• In nav, add an unordered list of the top-level menu labels. For your mental health, I recommend adding just the Menu A item for the time being. A later checkpoint will ask you to add the subsequent menus. Apply list-wide rules to the ul that is a direct child of nav. Make each li a member of the menu class. Apply list item rules to the menu class. Match the reference as closely as you can. Note how the list items are not block elements, as is the default for list items. Include a 1-pixel right border above and to the right of each menu.
  • When the viewer hovers over a member of menu, color it dark gray and change the cursor to a pointer with this CSS property:
    cursor: pointer;
    
    This will make the page feel like its listening to the viewer. We all like to be listened to.
  • Nest inside each menu a ul to hold that menu’s content: an unordered list of links. Name your links Link A, Link B, and so on. It doesn’t matter where they link to; pick a site of your choosing. Make sure your nested list appears fully inside a menu’s li.
  • Position each list of links below its menu label with absolute positioning. Use a descendent selector to only apply these rules to any ul nested under menu. Recall that for this to work, the parent must be non-statically positioned. Relative positioning will allow a parent to serve as an anchor. The list of links and its parent should be aligned on their left edges. The list should appear below the menu label, so what must top be? We don’t know the exact height by which to push the list down, but we can always use a percentage.
  • Color the list of links the same dark gray as the hovered menu label.
  • Provide a box-shadow to the list of links to increase the layering effect. Include enough vertical offset that the shadow can’t be seen at the top. We want the label and the menu to feel “attached,” and a visible shadow between them breaks that illusion.
  • Make the links white and not underlined. Display them as blocks, which fill their horizontal space, so that the whole rectangular “button” is clickable—not just the text.
  • Place a 1-pixel white border below each link—except not the last. Don’t use a special class or ID for this. Use a pseudoclass selector.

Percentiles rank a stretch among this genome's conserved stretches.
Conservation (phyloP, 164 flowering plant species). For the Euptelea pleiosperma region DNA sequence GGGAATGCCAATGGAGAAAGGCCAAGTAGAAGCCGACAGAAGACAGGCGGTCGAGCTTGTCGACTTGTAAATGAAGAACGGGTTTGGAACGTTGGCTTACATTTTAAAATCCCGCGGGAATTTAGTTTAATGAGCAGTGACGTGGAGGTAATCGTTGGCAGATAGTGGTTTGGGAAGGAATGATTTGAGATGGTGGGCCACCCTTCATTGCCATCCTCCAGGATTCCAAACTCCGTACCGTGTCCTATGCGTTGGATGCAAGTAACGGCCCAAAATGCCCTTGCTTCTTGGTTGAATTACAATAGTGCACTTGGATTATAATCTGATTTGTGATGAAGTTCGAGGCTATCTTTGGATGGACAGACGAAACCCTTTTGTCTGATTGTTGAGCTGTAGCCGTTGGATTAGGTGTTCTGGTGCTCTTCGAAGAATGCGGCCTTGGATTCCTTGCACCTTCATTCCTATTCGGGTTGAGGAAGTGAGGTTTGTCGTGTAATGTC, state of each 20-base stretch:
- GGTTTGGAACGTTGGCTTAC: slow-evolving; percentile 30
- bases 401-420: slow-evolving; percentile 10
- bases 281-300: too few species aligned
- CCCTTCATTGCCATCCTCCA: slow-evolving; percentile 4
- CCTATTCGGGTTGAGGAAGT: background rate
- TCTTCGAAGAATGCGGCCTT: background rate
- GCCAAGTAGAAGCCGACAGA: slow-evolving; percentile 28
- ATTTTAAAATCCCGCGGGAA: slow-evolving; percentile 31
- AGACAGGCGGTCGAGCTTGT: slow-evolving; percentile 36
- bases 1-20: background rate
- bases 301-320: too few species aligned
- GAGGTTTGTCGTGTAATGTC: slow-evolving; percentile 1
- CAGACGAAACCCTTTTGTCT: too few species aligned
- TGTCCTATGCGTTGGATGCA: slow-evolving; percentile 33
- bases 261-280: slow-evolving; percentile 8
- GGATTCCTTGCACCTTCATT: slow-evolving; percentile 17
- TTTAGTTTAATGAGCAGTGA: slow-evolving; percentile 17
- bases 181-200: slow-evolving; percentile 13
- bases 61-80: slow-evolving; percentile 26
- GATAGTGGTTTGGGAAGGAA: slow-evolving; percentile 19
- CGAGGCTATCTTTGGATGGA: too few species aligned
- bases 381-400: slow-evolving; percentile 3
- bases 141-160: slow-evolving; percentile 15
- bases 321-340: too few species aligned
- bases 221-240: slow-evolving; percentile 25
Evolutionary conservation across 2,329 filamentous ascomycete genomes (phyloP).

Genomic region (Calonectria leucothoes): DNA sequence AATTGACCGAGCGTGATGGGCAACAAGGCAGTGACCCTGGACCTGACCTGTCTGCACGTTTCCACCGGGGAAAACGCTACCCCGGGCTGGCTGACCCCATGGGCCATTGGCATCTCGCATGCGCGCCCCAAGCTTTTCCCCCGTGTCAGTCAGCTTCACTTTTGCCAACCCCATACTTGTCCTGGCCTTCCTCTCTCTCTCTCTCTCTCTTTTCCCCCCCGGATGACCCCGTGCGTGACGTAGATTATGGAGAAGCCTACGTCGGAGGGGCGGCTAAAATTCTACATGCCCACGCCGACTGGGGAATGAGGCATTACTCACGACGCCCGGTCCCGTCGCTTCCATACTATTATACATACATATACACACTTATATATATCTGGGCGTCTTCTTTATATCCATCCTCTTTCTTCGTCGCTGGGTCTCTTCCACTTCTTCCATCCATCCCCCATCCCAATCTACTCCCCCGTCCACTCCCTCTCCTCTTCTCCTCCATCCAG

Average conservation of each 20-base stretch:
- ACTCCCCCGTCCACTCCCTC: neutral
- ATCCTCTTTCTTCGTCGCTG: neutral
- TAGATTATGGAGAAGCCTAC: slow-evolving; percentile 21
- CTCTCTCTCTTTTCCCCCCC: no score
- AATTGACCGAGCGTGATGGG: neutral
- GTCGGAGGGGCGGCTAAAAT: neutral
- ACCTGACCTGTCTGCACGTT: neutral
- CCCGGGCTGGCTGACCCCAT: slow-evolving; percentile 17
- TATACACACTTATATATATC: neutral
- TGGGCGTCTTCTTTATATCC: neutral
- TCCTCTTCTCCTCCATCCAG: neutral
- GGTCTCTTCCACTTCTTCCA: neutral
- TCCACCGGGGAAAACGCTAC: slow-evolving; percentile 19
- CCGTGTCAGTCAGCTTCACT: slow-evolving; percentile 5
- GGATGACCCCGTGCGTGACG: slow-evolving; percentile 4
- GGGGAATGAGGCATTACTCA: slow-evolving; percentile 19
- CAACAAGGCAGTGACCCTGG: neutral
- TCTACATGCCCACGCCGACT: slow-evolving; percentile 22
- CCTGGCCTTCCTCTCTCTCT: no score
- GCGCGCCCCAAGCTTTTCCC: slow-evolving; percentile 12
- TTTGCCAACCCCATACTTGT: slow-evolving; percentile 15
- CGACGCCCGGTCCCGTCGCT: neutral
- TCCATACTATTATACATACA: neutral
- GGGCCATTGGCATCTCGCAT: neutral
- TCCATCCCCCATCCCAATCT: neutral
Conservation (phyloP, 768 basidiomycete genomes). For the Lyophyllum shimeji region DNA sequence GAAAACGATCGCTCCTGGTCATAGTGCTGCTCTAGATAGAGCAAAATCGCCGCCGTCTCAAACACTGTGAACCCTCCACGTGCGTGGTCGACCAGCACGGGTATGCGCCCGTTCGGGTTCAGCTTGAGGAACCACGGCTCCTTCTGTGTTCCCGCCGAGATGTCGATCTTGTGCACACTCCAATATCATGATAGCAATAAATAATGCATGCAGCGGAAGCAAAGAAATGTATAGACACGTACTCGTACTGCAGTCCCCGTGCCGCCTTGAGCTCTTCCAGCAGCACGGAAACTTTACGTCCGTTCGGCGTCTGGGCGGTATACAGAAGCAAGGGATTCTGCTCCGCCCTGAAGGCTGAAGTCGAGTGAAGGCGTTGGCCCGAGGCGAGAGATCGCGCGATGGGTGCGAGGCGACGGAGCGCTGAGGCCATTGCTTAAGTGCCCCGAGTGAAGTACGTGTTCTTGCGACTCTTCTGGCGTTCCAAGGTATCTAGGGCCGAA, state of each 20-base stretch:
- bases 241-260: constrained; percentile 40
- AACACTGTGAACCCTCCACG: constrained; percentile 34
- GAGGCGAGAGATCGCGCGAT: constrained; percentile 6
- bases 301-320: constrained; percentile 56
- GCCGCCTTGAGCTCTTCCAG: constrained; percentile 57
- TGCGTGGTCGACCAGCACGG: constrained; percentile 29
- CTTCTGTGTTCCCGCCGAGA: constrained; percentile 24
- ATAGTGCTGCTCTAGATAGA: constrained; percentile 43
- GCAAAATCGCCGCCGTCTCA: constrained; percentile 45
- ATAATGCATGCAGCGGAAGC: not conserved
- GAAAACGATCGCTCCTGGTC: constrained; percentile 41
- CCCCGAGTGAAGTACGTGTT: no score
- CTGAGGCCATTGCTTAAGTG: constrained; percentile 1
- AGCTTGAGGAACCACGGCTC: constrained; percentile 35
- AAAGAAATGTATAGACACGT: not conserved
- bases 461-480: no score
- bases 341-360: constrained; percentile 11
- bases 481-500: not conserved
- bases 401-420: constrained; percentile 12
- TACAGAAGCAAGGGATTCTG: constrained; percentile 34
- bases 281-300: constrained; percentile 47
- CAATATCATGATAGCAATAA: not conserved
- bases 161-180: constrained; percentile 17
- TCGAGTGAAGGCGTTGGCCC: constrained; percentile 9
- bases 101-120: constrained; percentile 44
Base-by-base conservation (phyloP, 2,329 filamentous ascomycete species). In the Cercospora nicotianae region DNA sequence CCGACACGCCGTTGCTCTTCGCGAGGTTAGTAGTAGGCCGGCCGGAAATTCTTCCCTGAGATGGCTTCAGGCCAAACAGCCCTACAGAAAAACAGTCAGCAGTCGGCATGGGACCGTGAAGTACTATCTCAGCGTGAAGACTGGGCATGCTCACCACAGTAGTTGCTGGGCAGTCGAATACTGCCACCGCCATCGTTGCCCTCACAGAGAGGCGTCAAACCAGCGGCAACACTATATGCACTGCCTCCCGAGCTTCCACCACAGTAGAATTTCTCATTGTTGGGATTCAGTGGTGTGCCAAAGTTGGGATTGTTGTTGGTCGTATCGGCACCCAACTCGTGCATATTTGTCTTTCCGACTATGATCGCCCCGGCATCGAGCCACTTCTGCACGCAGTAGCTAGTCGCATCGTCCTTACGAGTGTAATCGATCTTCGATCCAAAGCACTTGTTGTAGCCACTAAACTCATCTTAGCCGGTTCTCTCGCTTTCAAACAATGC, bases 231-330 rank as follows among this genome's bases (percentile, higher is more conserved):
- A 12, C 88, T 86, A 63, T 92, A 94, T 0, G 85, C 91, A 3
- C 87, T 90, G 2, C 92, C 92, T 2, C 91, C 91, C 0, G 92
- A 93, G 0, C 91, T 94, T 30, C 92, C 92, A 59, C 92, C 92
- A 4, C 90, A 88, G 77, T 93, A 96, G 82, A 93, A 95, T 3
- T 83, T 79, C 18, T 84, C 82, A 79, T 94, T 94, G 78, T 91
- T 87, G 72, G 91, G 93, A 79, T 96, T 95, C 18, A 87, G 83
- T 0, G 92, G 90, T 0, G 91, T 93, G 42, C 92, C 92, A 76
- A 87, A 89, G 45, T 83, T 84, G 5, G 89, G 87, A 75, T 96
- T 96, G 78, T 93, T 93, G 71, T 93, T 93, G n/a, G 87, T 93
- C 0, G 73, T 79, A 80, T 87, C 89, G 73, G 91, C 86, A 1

• When a link is hovered, highlight it in a lighter gray.
  • Have the lists of links not display initially by setting the display property appropriately.
  • When the menu label is hovered over, display its corresponding menu as a block. This is most easily done by using a descendant selector. In this case, you want to apply a style to uls that are children of a hovered menu.
  • Switch partners.
  • Add Menu B and Menu C to nav and make sure your solution scales. You should haven’t to provide any new CSS rules. Create link lists of different lengths.
  • Add a media query for when the page goes below a certain width.
  • Hide the nav element altogether when your media query kicks in.
  • Add to header a div containing just the text &#9776;—which is the HTML entity for a menu-ish icon. Sometimes this is called the hamburger icon. This icon will act as a popup menu alternative to the navigation bar on small screens.
  • Make the hamburger div a member of the menu class so it gets a lot of the same styling as your other menus.
  • Absolutely position the header menu, pinning it to the top, right, and bottom of its parent.
  • Give the header menu a 1-pixel white border on its left. Override the other borders to not appear.
  • Increase the font-size of the header menu so the hamburger icon has some heft.
  • Just as you did with the nav menus, add to the div an unordered list of anchor elements. Nesting menus deeply is not a good idea on a small screen or mobile device, so just have these links go to hypothetical pages: Page A, Page B, and so on. Does your menu appear in the right spot? Probably not. The list of links is left-anchored from an earlier step. Undo that by setting left to auto for just the list of links in the header.
  • Hide the header menu by default, but make it visible when the media query takes effect. You should see only one of the nav and the icon at a time.

Publish and Validate

Commit and push your work. Verify that all pages have been uploaded by visiting https://USERNAME.github.io/cs318/lab17 in your browser.

Validate your pages with the W3C Validator. Paste in the URLs to your pages, one at a time, and address all concerns raised by the validator. Fix your changes on the local machine, commit, and push until the validator reports no errors or warnings.